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Silence is a film of ideas, examining the meaning of mercy and compassion, and the personal cost of betrayal. It is also visually stunning. The cinematography has been nominated for an Academy Award and rightfully so.

It poses fascinating theological questions, their historical bases and the comparison between their Christian and Buddhist understandings. With so much going for it, why does Silence fail?

Greens leader Richard Di Natale has backed calls for a new “people’s bank” to challenge the power of the Big Four mega-banks. He told the National Press Club on March 15: “The time has come for a people's bank, one that injects real competition into the banking sector.”

Senator Di Natale drew on the example of the state-owned KiwiBank in New Zealand, run by the NZ Post Office. A similar operation in Australia would boost competition, push down fees, help young buyers enter the property market and deter “unscrupulous behaviour”, he said.

There have been countless predictions that the election of Donald Trump as US president would bring a renaissance of political music - and it finally seems to be happening. Here are 10 of the best from this month (plus a few extra - count them).

Students and staff are celebrating the defeat of Sydney University’s attempt to cut semesters from 13 weeks to 12. After almost no consultation with students or staff, the university attempted to push through the move at the Academic Board meeting on March 28.

Sydney University Postgraduate Representative Association (SUPRA) protested against the proposal and called on the board to vote "No". Overwhelmingly academic staff took this advice, with only management voting for the change.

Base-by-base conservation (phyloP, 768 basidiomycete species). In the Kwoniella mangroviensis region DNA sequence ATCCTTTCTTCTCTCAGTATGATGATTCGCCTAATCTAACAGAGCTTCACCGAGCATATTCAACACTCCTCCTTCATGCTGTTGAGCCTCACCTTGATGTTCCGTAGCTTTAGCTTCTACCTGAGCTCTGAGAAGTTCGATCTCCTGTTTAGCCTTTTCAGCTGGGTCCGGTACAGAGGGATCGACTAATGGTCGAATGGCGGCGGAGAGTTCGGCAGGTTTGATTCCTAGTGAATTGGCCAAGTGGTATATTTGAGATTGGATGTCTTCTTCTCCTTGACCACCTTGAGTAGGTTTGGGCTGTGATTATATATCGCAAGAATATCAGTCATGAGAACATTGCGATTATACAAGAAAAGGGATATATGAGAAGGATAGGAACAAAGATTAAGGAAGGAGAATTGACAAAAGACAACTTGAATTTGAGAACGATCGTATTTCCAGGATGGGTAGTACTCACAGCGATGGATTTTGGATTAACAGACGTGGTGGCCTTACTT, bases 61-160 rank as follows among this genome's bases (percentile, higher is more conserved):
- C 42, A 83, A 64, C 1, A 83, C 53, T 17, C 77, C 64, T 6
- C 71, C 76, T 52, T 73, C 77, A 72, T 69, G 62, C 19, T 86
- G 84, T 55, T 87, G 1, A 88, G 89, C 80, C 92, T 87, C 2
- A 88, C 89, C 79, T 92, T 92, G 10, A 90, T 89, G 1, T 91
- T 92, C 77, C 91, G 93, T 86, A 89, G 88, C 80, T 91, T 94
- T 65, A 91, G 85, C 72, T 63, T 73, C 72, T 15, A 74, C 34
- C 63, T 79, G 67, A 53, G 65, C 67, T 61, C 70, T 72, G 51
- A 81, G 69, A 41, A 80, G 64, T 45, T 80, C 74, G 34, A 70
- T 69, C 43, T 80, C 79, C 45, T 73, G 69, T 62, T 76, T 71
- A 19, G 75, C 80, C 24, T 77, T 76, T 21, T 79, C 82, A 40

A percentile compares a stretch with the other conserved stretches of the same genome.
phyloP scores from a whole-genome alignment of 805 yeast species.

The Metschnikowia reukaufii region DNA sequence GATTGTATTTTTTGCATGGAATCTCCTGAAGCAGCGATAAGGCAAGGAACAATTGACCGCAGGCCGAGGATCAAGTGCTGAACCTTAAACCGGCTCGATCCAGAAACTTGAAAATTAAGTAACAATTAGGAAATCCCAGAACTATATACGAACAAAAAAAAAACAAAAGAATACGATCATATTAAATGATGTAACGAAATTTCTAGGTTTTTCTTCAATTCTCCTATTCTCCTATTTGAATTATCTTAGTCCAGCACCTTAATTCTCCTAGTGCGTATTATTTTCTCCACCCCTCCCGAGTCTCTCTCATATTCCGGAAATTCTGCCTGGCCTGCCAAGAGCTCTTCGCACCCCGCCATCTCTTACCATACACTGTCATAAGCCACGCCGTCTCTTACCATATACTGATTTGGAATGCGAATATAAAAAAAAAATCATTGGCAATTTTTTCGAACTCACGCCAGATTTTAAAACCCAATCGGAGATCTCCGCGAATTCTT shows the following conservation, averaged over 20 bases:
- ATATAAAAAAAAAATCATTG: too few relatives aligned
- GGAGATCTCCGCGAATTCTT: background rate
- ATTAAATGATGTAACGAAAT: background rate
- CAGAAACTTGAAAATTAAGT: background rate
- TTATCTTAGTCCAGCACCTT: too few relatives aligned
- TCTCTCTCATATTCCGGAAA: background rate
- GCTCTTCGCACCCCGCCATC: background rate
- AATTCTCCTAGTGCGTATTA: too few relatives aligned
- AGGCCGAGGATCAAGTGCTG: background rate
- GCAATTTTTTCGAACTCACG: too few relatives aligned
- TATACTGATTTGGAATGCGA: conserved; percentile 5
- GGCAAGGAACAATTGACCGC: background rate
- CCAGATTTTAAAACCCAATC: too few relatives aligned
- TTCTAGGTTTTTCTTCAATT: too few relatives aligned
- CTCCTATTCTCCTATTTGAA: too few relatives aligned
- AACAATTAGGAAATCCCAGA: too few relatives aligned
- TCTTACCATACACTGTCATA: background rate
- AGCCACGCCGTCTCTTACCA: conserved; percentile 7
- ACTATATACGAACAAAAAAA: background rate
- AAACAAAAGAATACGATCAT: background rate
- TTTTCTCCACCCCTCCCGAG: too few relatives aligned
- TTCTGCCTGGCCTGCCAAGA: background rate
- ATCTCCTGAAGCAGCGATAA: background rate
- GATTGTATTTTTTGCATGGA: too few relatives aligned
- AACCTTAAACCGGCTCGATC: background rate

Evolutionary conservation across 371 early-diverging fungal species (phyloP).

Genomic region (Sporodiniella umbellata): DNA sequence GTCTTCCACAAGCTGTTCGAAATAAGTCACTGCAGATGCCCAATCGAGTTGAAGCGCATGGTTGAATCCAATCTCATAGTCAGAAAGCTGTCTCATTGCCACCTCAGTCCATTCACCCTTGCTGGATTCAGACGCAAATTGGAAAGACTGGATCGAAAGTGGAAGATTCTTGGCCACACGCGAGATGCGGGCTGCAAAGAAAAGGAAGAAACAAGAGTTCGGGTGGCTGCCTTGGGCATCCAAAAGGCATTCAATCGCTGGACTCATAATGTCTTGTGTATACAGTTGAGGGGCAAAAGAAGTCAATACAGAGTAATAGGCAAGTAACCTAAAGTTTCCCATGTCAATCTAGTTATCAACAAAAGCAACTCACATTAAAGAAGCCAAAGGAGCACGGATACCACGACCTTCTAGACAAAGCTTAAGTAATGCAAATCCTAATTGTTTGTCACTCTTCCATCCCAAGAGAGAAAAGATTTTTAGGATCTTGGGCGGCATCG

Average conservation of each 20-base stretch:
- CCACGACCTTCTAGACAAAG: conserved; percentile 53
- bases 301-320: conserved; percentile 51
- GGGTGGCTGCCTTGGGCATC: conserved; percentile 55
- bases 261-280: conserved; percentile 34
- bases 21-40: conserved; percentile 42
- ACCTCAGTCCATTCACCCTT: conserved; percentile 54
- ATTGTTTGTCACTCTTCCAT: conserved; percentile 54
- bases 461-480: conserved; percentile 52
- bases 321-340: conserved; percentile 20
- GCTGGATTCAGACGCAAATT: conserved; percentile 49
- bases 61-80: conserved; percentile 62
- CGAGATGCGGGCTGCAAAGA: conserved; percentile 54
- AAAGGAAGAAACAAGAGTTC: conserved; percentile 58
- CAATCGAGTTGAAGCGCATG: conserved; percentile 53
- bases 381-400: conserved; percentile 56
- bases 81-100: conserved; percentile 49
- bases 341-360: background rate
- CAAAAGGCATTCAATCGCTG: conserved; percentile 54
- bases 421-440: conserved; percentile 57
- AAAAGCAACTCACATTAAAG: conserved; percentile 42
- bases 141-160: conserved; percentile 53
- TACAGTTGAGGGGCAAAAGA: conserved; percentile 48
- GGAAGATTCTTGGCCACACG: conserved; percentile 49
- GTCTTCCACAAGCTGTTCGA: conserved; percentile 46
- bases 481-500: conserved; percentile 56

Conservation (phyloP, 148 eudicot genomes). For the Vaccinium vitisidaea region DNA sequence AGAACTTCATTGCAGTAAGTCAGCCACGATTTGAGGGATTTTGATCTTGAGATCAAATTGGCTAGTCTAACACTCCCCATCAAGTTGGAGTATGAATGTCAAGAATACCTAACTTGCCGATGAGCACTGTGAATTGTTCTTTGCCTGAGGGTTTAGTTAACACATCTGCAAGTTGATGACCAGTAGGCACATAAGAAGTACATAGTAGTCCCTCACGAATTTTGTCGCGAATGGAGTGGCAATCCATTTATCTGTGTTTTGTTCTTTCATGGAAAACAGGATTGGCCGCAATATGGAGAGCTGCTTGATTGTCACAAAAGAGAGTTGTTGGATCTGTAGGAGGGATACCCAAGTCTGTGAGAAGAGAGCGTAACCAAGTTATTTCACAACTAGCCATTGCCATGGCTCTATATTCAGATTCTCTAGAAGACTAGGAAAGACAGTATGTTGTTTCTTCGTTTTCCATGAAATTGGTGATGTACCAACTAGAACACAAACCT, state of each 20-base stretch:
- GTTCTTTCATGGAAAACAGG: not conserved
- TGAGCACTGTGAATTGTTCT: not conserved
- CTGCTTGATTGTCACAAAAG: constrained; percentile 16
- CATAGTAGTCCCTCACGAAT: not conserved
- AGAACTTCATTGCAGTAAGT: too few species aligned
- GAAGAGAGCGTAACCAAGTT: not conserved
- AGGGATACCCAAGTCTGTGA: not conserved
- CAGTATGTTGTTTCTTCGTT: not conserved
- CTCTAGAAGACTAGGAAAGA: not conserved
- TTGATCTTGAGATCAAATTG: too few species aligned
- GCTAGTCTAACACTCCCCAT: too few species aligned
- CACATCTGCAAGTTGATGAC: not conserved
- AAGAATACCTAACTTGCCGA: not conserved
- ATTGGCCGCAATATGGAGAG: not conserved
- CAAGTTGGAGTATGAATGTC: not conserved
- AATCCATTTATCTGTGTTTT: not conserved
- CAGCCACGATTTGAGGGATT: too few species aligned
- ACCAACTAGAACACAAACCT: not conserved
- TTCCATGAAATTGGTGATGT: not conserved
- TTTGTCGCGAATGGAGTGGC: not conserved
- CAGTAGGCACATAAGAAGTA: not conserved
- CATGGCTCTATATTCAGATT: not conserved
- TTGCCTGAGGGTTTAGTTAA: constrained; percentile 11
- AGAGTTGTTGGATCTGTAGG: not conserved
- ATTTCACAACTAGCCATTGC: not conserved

The Adelaide March in March has evolved and taken on new characteristics since its inception in 2014. This year’s event, on March 25, brought together a diverse range of participants: grass-roots activist groups; representatives from socially conscious organisations; and individuals concerned by the trajectory of Australian society.

About 50 Maritime Union of Australia (MUA) members and supporters occupied the foyer of the Brisbane offices of Rio Tinto on March 28.

Rio Tinto has reneged on its agreement with the MUA to have 70–80% Australian crew on its coastal fleet. Instead it is using exploited foreign workers who are paid $3–4 per hour. This is despite posting a $6 billion profit last year.

Queensland branch secretary of the MUA Bob Carnegie said: “No Australian should be locked out of Australian jobs so foreign workers can be exploited and paid below a minimum wage.”

Over 80 protesters promised they would stop the Carmichael coal mine outside a March 31 appearance at the Hilton Hotel by Adani boss Jeyakumar Janakaraj. Protesters said they would #StopAdani in solidarity with traditional owners who are opposed to the development. Saving the reef and tackling climate change were other reasons given to stop the mine.

The #StopAdani protest was organised by 350 Brisbane which has pledged to build a people's movement against the mine, including targeting banks such as Westpak who have refused to reject funding the mine.

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